• Establish basic analytical and quality assurance performance criteria (sensitivity, specificity) for genetic tests
  • Participate in development of new test methodologies and standards for genetic testing to optimize test performance and efficiency and meet public health genomic program goals
  • Utilize evidence-based research to incorporate emerging genomic technology in public health laboratory practice
  • Communicate results of genetic tests, test limitations, complexities and implications, and relevant inferences from laboratory data to the public, policymakers, legislators, media, and health care providers in appropriate and concise language 
  • Advocate laboratory participation in genomic policy and regulatory development 
  • Participate in external validation studies of genetic testing with the larger clinical laboratory community to ensure appropriate introduction, application, interpretation and use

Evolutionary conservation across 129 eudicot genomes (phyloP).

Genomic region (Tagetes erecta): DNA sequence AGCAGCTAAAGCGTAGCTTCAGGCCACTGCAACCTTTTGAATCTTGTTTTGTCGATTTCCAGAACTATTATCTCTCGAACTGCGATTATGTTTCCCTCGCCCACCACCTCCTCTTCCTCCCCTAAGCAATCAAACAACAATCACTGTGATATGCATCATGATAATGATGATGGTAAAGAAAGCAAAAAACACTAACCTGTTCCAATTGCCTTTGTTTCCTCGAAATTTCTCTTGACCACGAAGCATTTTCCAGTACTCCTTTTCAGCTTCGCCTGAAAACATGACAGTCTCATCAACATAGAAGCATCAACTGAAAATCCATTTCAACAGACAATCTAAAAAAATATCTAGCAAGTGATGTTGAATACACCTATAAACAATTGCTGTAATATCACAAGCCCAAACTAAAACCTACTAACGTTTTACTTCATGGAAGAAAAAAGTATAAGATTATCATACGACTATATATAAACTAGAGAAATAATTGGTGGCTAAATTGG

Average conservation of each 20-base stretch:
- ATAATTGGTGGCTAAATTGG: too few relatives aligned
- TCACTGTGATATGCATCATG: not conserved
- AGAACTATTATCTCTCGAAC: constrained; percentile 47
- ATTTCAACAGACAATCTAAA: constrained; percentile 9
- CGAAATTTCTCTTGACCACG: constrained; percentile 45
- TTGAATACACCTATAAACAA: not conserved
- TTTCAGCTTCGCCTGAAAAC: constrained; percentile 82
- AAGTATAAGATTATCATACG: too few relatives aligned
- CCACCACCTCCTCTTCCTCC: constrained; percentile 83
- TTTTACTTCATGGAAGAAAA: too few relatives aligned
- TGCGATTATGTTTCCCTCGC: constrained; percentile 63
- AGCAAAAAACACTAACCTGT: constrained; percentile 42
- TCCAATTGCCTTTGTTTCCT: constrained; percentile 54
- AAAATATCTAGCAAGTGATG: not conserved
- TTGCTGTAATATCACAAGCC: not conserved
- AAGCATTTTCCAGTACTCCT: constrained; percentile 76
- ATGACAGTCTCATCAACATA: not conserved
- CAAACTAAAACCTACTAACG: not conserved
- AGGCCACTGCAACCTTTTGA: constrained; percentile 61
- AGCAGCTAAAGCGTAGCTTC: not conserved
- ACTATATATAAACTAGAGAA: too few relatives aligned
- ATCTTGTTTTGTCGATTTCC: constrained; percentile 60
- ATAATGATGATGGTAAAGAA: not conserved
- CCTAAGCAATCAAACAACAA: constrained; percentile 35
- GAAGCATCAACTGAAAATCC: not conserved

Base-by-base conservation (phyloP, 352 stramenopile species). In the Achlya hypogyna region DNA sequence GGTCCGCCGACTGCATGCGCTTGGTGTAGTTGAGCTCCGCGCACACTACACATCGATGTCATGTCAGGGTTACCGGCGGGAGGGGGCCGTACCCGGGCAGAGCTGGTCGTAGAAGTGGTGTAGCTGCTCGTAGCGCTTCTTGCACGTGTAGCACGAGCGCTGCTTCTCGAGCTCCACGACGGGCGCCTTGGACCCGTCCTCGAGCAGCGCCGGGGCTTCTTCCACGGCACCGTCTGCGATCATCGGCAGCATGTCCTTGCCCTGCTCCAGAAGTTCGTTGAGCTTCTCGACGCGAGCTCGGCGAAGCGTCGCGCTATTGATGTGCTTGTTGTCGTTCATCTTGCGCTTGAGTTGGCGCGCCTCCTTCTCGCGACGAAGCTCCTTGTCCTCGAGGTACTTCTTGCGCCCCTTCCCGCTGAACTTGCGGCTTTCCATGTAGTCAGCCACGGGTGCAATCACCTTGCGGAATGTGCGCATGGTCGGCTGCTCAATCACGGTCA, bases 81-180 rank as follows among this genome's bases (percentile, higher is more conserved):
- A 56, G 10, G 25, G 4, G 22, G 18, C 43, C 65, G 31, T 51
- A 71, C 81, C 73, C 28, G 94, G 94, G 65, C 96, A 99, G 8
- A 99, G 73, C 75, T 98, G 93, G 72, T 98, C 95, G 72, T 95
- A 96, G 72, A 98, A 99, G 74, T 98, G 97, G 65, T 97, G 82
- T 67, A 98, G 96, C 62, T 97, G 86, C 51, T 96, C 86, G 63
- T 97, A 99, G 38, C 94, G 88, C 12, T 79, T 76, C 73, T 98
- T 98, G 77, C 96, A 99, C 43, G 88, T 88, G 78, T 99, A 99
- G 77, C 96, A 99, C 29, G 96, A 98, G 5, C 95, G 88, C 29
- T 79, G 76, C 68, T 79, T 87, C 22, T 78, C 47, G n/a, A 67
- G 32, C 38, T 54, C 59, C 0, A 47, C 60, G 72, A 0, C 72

Genomic competencies for public health professionals in environmental health

The public health environmental professional, as appropriate to discipline, agency or program, is able to:

  • Describe how environmental factors and genes can interact with each other in disease development
  • Apply methods to evaluate genetic susceptibilities in a population and use that information to direct environmental sampling activities, biological testing programs and other public health activities
  • Apply risk communication principles and genomic knowledge associated with exposures accurately in environmental programs
  • Describe how genomic information may affect public policy and zoning, environmental regulation, development, and planning
  • Advocate the environmental perspective in genomic policy and regulatory development.
  • Describe where and how to acquire accurate and practical genomic information and advice impacting environmental programs